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As technology transforms the global economy, Dr. Bernice King, the CEO of the King Center for Nonviolent Social Change, is striving to make sure these new economic opportunities are available to everyone—including the Black community. The daughter of Dr. Martin Luther King, Jr. and Coretta Scott King, Dr. King inherited a long legacy of fighting for equity.
Fireside chat with Dr. Bernice King and Rodney Sampson about how technology can create economic empowerment and opportunity
As a leader of GitHub’s Blacktocats Employee Resource Group, I co-hosted a fireside chat in February with Dr. King and Dr. Rodney Sampson, CEO of OHUB, a suite of businesses working to increase racial equity in the tech sector. It was an honor to meet both Dr. King and Dr. Sampson. They discussed the current state of Black communities around the world and explored solutions to create wealth through technology, opportunity, and economic empowerment.
King has seen the connective power of technology first hand. Television, which was still new to homes across America in the 1950s and 1960s, helped advance the Civil Rights Movement. Now, technology is bringing injustices to light in real time. For example, social media has played a crucial role in civil rights activism in recent years, not just through viral smartphone footage of injustices but by drawing attention to the first wave of protests in Ferguson, Missouri in 2014 and, more recently, the campaign for justice for Breonna Taylor.
“The unknown has become known,” Dr. King said. “The invisible has become visible.”
She believes we haven’t yet seen the full potential of technology as a tool for change. “We have to do what my father really encouraged us to do in ’67, which was to have this revolution of values so that it defines how we utilize technology as a tool,” she said. “I think we can accelerate a lot of stuff if we know how to properly use these tools.”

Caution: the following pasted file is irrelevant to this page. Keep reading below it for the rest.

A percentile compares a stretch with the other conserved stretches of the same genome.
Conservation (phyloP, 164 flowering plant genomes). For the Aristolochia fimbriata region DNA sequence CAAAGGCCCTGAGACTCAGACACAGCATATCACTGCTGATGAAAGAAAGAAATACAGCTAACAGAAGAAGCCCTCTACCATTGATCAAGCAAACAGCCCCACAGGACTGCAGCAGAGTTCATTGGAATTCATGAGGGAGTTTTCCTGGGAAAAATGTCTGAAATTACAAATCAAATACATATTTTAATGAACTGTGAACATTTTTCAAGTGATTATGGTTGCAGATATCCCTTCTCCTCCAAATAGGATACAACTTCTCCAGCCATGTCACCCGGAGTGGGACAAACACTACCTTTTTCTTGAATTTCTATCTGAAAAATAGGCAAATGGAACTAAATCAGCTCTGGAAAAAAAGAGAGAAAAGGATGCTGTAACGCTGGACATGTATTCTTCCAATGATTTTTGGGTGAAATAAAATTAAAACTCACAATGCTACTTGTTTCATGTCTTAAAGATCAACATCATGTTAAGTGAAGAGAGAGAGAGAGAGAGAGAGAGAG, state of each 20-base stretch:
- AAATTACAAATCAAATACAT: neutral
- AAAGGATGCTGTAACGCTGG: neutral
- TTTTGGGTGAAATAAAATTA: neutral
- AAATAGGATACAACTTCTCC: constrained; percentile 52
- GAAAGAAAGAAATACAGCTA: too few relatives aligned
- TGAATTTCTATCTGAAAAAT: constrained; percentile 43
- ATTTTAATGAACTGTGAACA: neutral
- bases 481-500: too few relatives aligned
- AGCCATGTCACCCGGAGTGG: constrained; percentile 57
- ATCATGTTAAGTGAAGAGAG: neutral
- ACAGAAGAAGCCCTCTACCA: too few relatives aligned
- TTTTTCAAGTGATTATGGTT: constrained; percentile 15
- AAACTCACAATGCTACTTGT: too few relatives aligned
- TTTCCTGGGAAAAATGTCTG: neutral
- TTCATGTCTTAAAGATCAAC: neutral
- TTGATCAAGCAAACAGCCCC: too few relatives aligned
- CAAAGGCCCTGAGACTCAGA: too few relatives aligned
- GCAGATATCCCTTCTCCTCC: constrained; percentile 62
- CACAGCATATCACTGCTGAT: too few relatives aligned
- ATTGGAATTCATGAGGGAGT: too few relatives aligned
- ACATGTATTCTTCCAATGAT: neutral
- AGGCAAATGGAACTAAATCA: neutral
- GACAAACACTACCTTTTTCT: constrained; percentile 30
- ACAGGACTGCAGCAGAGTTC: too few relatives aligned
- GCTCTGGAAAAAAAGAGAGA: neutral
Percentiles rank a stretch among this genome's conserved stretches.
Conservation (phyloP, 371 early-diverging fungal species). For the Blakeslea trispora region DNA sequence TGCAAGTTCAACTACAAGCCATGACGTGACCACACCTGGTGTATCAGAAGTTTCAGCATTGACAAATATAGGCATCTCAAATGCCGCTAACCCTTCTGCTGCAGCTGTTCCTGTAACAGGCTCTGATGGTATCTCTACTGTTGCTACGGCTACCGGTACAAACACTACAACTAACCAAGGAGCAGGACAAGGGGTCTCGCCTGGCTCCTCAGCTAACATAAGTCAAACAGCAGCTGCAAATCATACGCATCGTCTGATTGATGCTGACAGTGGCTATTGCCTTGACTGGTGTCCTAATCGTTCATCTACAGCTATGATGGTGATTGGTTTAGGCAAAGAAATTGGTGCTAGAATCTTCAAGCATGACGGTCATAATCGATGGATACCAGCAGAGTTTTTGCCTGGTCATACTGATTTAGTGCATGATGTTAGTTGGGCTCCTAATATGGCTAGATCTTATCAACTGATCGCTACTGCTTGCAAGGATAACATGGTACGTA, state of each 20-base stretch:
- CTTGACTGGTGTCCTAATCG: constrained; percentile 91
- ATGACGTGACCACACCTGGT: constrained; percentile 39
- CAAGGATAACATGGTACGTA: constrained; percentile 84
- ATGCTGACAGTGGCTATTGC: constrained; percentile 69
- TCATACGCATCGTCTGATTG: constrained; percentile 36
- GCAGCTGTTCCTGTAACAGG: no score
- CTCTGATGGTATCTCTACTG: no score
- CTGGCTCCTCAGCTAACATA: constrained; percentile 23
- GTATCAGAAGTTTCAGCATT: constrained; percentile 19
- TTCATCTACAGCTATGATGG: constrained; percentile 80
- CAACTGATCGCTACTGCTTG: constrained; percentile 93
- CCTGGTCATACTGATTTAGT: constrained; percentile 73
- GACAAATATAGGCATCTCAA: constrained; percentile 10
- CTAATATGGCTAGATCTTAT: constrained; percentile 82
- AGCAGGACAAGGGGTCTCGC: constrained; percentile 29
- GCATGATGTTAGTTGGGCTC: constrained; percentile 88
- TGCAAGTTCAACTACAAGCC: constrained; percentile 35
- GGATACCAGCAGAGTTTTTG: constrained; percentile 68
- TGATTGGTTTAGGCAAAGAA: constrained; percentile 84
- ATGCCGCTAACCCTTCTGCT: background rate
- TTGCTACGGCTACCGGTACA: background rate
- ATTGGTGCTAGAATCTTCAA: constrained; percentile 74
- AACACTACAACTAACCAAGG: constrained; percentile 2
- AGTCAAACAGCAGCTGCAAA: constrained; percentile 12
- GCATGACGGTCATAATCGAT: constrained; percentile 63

Social media gives today’s activists the ability to reach more people than ever, but the space is crowded. The new challenge activists face is making their message heard on a screen full of competing voices. “How do we harness technology to make sure we’re sending the proper messages so people know where the movement is, what we’re focused on, and what we need to have people plugging into?” King asks. She recommends activists take a lesson from marketing and television on how to package, reinforce, and share their messages.
Having helped many companies bring products and services to market, Sampson agrees. “A consistent and frequent message is critical,” he said.
Social media has become an important organizing tool, but it’s not the whole story. For King, technology has the potential to transform the economy, reshaping it into one that’s more equitable. “We could kind of wipe out poverty,” King said. “I really believe that.”
After all, tech is where the high-paying jobs of today and, more importantly, tomorrow are. She pointed to Gravity Payments, which set all of its employees’ salaries to a minimum of $70,000 in 2015, as an example of the sort of economic impact companies can have.